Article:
At Project Zero, one of the things we’re interested in is understanding cognition—or in other words—how the mind works. In fact, long time PZ researcher Howard Gardner is famous for investigating, identifying, and naming various kinds of “minds.” The disciplined mind, the creating mind, the synthesizing mind, the respectful mind, and the ethical mind are all part of the cognitive suite Gardner calls the Five Minds for the Future. Despite the care Gardner has taken in articulating the most essential minds for the 21st century, we wonder if—perhaps—yet another mind can be added to the mix: the Maker Mind.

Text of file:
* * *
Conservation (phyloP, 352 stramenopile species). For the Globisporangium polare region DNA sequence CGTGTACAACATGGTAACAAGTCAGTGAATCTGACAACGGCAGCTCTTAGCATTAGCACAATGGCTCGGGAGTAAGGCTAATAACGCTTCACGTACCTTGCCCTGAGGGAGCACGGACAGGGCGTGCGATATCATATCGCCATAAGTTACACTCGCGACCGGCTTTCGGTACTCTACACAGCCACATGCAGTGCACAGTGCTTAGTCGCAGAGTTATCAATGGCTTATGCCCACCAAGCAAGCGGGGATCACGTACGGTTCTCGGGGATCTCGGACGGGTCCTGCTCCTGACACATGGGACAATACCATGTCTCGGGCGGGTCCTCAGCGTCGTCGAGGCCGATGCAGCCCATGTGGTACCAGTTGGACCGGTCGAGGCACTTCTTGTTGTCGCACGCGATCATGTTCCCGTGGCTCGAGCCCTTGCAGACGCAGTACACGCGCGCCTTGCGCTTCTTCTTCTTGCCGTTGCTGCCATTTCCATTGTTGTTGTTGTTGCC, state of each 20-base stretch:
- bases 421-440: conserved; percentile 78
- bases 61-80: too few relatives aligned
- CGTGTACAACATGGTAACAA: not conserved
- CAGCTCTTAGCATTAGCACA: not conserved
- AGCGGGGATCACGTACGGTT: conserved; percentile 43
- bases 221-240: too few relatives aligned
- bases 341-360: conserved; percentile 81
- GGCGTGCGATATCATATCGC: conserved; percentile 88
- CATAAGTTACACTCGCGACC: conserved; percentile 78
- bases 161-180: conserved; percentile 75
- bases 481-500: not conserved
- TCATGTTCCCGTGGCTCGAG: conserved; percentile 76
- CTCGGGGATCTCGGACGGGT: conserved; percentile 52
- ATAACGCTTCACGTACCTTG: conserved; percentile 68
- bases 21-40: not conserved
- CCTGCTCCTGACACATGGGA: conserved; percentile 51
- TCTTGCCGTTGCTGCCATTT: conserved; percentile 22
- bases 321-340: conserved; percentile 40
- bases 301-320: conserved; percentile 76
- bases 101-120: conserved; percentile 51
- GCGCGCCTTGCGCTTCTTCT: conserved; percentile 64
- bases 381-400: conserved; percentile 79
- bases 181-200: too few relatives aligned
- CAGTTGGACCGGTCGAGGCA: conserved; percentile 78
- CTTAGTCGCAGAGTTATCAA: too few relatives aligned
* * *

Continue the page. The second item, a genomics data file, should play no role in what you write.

During our September 2012 visit to the Bay Area our colleagues at the Abundance Foundation arranged for us to have lunch with Jess Hobbs and Catie Magee, two artists who play leadership roles in the Flux Foundation, an Oakland-based not-for-profit organization that “engages people in designing and building large-scale public art as a catalyst for education, collaboration, and empowerment.” Amongst some of their large-scale sculptures have been huge productions such as “Temple of Flux,” a commissioned sculptural work installed—and later burned to the ground—at the 2010 Burning Man Festival. Flux also runs a collaborative community based education initiative known as TweetHaus “a public art + ecology project focused on citizen science, interactive learning and collaboration [that] fosters community through the design, construction and installation of bird habitats and public pathways in urban environments.” Continue reading